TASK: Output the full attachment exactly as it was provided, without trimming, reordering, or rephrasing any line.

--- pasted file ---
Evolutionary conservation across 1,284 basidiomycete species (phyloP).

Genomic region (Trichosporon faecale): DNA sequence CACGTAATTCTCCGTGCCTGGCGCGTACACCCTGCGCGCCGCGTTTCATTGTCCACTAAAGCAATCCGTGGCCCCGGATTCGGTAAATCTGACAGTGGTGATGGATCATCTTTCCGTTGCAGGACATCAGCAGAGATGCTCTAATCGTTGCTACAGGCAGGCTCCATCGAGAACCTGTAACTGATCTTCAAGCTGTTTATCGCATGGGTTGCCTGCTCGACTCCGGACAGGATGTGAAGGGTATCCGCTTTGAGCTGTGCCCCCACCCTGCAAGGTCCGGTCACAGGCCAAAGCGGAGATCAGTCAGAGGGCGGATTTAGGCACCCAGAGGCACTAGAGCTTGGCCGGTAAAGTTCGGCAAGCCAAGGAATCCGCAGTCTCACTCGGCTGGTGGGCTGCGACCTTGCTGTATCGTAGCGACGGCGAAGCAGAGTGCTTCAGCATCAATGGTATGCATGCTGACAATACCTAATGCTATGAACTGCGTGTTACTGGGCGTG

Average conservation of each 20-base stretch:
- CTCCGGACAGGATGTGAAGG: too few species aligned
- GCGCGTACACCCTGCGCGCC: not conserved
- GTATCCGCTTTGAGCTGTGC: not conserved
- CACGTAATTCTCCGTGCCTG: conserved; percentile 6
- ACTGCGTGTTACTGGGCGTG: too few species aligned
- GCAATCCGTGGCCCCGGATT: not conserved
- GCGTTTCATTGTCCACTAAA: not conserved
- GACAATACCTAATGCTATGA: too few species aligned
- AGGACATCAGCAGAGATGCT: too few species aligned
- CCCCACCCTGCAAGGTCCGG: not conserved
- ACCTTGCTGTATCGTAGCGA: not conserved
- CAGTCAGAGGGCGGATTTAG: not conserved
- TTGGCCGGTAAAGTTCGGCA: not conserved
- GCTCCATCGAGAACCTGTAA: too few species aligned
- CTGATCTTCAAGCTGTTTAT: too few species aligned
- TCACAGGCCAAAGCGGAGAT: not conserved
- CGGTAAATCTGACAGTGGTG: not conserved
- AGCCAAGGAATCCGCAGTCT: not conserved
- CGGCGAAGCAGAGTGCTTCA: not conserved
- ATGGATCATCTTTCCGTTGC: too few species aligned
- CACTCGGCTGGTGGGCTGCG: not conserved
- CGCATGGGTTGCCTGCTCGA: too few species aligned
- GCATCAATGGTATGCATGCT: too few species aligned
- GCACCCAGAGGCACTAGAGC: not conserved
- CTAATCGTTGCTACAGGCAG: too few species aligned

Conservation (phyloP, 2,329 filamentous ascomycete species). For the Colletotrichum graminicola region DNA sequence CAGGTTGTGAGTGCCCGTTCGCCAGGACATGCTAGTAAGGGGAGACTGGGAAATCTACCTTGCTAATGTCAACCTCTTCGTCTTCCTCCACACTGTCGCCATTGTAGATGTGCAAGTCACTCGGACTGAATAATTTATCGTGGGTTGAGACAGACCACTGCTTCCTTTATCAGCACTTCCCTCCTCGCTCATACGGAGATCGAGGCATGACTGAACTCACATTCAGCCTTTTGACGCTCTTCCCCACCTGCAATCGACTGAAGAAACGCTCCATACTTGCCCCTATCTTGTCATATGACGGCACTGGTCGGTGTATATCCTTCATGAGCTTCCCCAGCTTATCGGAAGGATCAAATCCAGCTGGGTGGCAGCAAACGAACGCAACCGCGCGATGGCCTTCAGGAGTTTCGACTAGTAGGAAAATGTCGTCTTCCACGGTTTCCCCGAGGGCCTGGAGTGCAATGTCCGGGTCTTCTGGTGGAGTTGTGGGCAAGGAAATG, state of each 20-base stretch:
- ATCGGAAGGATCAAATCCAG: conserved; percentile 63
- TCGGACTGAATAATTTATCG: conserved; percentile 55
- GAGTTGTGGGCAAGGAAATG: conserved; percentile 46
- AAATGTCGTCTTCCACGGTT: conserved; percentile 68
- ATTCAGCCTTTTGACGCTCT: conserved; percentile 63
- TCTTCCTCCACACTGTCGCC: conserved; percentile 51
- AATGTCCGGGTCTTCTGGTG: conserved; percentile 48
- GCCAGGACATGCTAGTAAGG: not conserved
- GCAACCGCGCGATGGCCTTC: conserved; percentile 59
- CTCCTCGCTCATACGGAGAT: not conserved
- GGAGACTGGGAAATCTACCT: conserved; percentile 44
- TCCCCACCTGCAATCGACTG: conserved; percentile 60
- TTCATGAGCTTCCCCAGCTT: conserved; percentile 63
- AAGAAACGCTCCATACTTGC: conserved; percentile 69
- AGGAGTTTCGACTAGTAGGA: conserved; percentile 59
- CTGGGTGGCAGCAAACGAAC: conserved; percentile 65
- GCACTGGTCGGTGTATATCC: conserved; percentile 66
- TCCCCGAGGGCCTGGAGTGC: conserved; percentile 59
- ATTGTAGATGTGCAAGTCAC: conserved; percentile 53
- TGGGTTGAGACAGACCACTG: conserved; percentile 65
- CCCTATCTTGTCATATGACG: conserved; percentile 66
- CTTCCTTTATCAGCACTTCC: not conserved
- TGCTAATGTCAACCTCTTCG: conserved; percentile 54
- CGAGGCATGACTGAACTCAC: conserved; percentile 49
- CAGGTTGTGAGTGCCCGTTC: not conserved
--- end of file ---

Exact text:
Evolutionary conservation across 1,284 basidiomycete species (phyloP).

Genomic region (Trichosporon faecale): DNA sequence CACGTAATTCTCCGTGCCTGGCGCGTACACCCTGCGCGCCGCGTTTCATTGTCCACTAAAGCAATCCGTGGCCCCGGATTCGGTAAATCTGACAGTGGTGATGGATCATCTTTCCGTTGCAGGACATCAGCAGAGATGCTCTAATCGTTGCTACAGGCAGGCTCCATCGAGAACCTGTAACTGATCTTCAAGCTGTTTATCGCATGGGTTGCCTGCTCGACTCCGGACAGGATGTGAAGGGTATCCGCTTTGAGCTGTGCCCCCACCCTGCAAGGTCCGGTCACAGGCCAAAGCGGAGATCAGTCAGAGGGCGGATTTAGGCACCCAGAGGCACTAGAGCTTGGCCGGTAAAGTTCGGCAAGCCAAGGAATCCGCAGTCTCACTCGGCTGGTGGGCTGCGACCTTGCTGTATCGTAGCGACGGCGAAGCAGAGTGCTTCAGCATCAATGGTATGCATGCTGACAATACCTAATGCTATGAACTGCGTGTTACTGGGCGTG

Average conservation of each 20-base stretch:
- CTCCGGACAGGATGTGAAGG: too few species aligned
- GCGCGTACACCCTGCGCGCC: not conserved
- GTATCCGCTTTGAGCTGTGC: not conserved
- CACGTAATTCTCCGTGCCTG: conserved; percentile 6
- ACTGCGTGTTACTGGGCGTG: too few species aligned
- GCAATCCGTGGCCCCGGATT: not conserved
- GCGTTTCATTGTCCACTAAA: not conserved
- GACAATACCTAATGCTATGA: too few species aligned
- AGGACATCAGCAGAGATGCT: too few species aligned
- CCCCACCCTGCAAGGTCCGG: not conserved
- ACCTTGCTGTATCGTAGCGA: not conserved
- CAGTCAGAGGGCGGATTTAG: not conserved
- TTGGCCGGTAAAGTTCGGCA: not conserved
- GCTCCATCGAGAACCTGTAA: too few species aligned
- CTGATCTTCAAGCTGTTTAT: too few species aligned
- TCACAGGCCAAAGCGGAGAT: not conserved
- CGGTAAATCTGACAGTGGTG: not conserved
- AGCCAAGGAATCCGCAGTCT: not conserved
- CGGCGAAGCAGAGTGCTTCA: not conserved
- ATGGATCATCTTTCCGTTGC: too few species aligned
- CACTCGGCTGGTGGGCTGCG: not conserved
- CGCATGGGTTGCCTGCTCGA: too few species aligned
- GCATCAATGGTATGCATGCT: too few species aligned
- GCACCCAGAGGCACTAGAGC: not conserved
- CTAATCGTTGCTACAGGCAG: too few species aligned

Conservation (phyloP, 2,329 filamentous ascomycete species). For the Colletotrichum graminicola region DNA sequence CAGGTTGTGAGTGCCCGTTCGCCAGGACATGCTAGTAAGGGGAGACTGGGAAATCTACCTTGCTAATGTCAACCTCTTCGTCTTCCTCCACACTGTCGCCATTGTAGATGTGCAAGTCACTCGGACTGAATAATTTATCGTGGGTTGAGACAGACCACTGCTTCCTTTATCAGCACTTCCCTCCTCGCTCATACGGAGATCGAGGCATGACTGAACTCACATTCAGCCTTTTGACGCTCTTCCCCACCTGCAATCGACTGAAGAAACGCTCCATACTTGCCCCTATCTTGTCATATGACGGCACTGGTCGGTGTATATCCTTCATGAGCTTCCCCAGCTTATCGGAAGGATCAAATCCAGCTGGGTGGCAGCAAACGAACGCAACCGCGCGATGGCCTTCAGGAGTTTCGACTAGTAGGAAAATGTCGTCTTCCACGGTTTCCCCGAGGGCCTGGAGTGCAATGTCCGGGTCTTCTGGTGGAGTTGTGGGCAAGGAAATG, state of each 20-base stretch:
- ATCGGAAGGATCAAATCCAG: conserved; percentile 63
- TCGGACTGAATAATTTATCG: conserved; percentile 55
- GAGTTGTGGGCAAGGAAATG: conserved; percentile 46
- AAATGTCGTCTTCCACGGTT: conserved; percentile 68
- ATTCAGCCTTTTGACGCTCT: conserved; percentile 63
- TCTTCCTCCACACTGTCGCC: conserved; percentile 51
- AATGTCCGGGTCTTCTGGTG: conserved; percentile 48
- GCCAGGACATGCTAGTAAGG: not conserved
- GCAACCGCGCGATGGCCTTC: conserved; percentile 59
- CTCCTCGCTCATACGGAGAT: not conserved
- GGAGACTGGGAAATCTACCT: conserved; percentile 44
- TCCCCACCTGCAATCGACTG: conserved; percentile 60
- TTCATGAGCTTCCCCAGCTT: conserved; percentile 63
- AAGAAACGCTCCATACTTGC: conserved; percentile 69
- AGGAGTTTCGACTAGTAGGA: conserved; percentile 59
- CTGGGTGGCAGCAAACGAAC: conserved; percentile 65
- GCACTGGTCGGTGTATATCC: conserved; percentile 66
- TCCCCGAGGGCCTGGAGTGC: conserved; percentile 59
- ATTGTAGATGTGCAAGTCAC: conserved; percentile 53
- TGGGTTGAGACAGACCACTG: conserved; percentile 65
- CCCTATCTTGTCATATGACG: conserved; percentile 66
- CTTCCTTTATCAGCACTTCC: not conserved
- TGCTAATGTCAACCTCTTCG: conserved; percentile 54
- CGAGGCATGACTGAACTCAC: conserved; percentile 49
- CAGGTTGTGAGTGCCCGTTC: not conserved